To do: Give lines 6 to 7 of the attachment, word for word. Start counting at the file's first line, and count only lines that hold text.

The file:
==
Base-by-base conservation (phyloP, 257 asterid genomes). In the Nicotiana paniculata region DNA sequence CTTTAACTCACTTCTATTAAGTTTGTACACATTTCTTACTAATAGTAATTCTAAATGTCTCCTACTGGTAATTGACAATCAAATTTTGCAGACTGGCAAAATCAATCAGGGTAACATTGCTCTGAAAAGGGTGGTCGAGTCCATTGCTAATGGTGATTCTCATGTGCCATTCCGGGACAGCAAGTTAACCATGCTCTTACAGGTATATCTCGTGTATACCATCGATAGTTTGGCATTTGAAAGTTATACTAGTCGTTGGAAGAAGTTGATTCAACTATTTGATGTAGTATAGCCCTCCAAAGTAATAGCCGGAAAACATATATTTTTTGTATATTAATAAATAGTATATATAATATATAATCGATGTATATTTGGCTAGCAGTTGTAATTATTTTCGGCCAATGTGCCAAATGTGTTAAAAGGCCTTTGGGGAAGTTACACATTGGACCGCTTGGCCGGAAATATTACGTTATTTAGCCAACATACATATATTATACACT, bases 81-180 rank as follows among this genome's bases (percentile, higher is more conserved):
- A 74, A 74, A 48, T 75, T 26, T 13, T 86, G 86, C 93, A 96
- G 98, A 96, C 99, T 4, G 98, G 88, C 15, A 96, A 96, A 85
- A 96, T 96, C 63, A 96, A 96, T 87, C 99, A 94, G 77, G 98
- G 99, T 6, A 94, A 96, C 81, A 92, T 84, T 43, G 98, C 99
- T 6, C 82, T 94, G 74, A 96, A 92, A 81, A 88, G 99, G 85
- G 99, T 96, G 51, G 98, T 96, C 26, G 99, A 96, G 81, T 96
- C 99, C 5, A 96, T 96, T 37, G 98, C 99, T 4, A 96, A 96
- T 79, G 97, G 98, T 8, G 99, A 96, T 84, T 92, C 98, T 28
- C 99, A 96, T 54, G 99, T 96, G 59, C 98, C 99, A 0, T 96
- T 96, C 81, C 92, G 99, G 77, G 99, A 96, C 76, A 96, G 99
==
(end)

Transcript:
- T 6, C 82, T 94, G 74, A 96, A 92, A 81, A 88, G 99, G 85
- G 99, T 96, G 51, G 98, T 96, C 26, G 99, A 96, G 81, T 96